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Try Caffe pre-installed on a VirtualBox image

A previous post showed beginners how to try out deep learning libraries by

  1. using an Amazon Machine Image (AMI) pre-installed with deep learning libraries
  2. setting up a Jupyter notebook server to play with said libraries

If you have VirtualBox and Vagrant, you can follow a similar procedure on your own computer. The advantage is that you can develop locally, then deploy on an expensive AWS EC2 gpu instance when your scripts are ready.
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Start deep learning with Jupyter notebooks in the cloud

Want a quick and easy way to play around with deep learning libraries? Puny GPU got you down? Thanks to Amazon Web Services (AWS) — specifically, AWS Elastic Compute Cloud (EC2) — no data scientist need be left behind.

Jupyter/IPython notebooks are indispensable tools for learning and tinkering. This post shows how to set up a public Jupyter notebook server in EC2 and then access it remotely through your web browser, just as you would if you were using a notebook launched from your own laptop.
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Dotfiles for peace of mind

Reinstalling software and configuring settings on a new computer is a pain. After my latest hard drive failure set the stage for yet another round of download-extract-install and configuration file twiddling, it was time to overhaul my approach. "Enough is enough!"

This post walks through

  1. how to back up and automate the installation and configuration process
  2. how to set up a minimal framework for data science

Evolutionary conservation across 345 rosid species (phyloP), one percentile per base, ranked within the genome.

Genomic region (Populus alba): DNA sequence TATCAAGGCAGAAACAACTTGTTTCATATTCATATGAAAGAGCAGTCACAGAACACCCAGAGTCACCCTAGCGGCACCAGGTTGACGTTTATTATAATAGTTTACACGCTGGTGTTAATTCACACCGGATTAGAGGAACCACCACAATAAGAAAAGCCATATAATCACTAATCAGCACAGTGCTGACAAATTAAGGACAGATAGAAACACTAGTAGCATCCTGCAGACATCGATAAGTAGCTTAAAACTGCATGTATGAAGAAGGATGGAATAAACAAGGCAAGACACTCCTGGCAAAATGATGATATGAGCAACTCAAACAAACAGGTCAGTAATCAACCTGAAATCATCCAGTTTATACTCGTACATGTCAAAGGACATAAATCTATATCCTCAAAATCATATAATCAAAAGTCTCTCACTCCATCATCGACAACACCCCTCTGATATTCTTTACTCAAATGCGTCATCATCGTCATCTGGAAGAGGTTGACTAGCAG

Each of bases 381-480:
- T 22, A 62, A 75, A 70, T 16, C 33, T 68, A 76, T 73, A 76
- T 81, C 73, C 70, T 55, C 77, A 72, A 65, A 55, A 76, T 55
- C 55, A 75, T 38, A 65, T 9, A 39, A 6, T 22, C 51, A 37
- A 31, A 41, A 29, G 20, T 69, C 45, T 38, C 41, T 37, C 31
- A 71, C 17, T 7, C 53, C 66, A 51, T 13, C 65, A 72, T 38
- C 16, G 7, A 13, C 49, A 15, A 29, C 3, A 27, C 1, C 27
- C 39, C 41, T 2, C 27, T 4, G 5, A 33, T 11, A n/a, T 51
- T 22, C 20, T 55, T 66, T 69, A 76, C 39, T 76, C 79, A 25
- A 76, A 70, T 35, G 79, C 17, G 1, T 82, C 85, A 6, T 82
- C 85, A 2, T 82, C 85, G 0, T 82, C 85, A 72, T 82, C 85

We’ll use a dotfiles repository on Github to illustrate both points in parallel.

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Independent component analysis

Two microphones are placed in a room where two conversations are taking place simultaneously. Given these two recordings, can one “remix” them in some prescribed way to isolate the individual conversations? Yes! In this post, we review one simple approach to solving this type of problem, Independent Component Analysis (ICA). We share an ipython document implementing ICA and link to a youtube video illustrating its application to audio de-mixing.

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Maximum-likelihood asymptotics

In this post, we review two facts about maximum-likelihood estimators: 1) They are consistent, meaning that they converge to the correct values given a large number of samples, $N$, and 2) They satisfy the Cramer-Rao lower bound for unbiased parameter estimates in this same limit — that is, they have the lowest possible variance of any unbiased estimator, in the $N\gg 1$ limit.

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Principal component analysis

We review the two essentials of principal component analysis (“PCA”): 1) The principal components of a set of data points are the eigenvectors of the correlation matrix of these points in feature space. 2) Projecting the data onto the subspace spanned by the first $k$ of these — listed in descending eigenvalue order — provides the best possible $k$-dimensional approximation to the data, in the sense of captured variance.

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NBA 2015-16!!!